Again a rethink before moving to Hammond Hall and also the Stubb Scout Hut but both were too small so we moved to Titchfield Community Centre under the new name of “The Heat” borrowed from the US basketball team Miami Heat. That proved a winner but pupils were openly drinking alcohol on the way to Titchfield from Stubb and after there was a clash between Stubb and Titchfield Belfield the Police told me “The Heat” had to stop. I persuaded them to let us continue with the proviso that “The Heat” became a membership club with membership dependant on pupils being brought to Titchfield with parents and responsible adults. The plan worked and “The Heat” became a huge success on a par with “The Tube” until I went part time at Crofton and no longer had my finger “on the pulse.” But as with “The Tube” we had some fantastic nights with “The Heat”- those who went I am sure will always remember the tune that finished every evening “The Great Escape” I also especially liked it when everyone danced in formation as in “La Macarena” “ Saturday Nite” “ Blame it on the Boogie” “5-6 7 8” and “ Cha cha Glide.”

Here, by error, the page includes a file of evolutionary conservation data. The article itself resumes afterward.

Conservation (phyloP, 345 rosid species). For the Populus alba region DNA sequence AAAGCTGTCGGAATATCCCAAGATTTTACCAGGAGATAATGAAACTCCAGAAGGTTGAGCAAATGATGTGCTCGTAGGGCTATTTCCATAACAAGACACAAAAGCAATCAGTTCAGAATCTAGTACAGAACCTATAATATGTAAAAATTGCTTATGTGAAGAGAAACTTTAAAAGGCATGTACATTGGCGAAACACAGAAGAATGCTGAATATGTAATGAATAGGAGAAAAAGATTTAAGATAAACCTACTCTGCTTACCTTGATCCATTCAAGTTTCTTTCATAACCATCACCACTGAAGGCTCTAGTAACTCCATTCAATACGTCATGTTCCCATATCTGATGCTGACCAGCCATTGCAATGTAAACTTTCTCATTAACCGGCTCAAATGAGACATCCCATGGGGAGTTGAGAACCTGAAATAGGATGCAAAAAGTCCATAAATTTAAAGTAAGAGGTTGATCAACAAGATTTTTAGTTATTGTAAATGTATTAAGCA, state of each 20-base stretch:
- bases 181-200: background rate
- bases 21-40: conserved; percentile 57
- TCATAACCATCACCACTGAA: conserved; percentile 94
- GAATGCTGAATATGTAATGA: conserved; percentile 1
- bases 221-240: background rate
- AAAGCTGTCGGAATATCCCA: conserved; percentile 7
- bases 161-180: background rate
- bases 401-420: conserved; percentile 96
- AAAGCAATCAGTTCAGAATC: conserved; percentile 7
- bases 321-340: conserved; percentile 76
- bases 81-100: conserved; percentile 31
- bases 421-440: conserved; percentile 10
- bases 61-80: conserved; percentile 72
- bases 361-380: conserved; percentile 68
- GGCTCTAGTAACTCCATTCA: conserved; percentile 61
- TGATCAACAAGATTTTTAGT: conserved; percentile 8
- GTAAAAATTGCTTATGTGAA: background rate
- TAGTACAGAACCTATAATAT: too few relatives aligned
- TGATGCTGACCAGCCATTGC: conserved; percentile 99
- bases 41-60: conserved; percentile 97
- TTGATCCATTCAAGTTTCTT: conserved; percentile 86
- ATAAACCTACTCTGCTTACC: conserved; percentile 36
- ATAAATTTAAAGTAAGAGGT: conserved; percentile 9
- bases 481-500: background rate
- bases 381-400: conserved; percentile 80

What about my own music? Well not much at all was happening – I was pretty up with chart music and loved to join the DJs for the last hour giving them my suggestions for “Dance floor fillers.” Usually pure cheese and oldies like “Walking on Sunshine” “Love Shack” and even “Making Your Mind Up.” I must have driven poor Lloyd James our resident Heat DJ mad.
In the next couple of blogs I’ll tell you how the music I had written did take on a new lease of life and I even wrote a Eurovision Song Contest entry- honest! In the meantime here is a song “Be Set Free” from Mustard Seed Songs’ forthcoming musical Risen! This is the original version produced and sung by ex -Crofton student Ross Gill.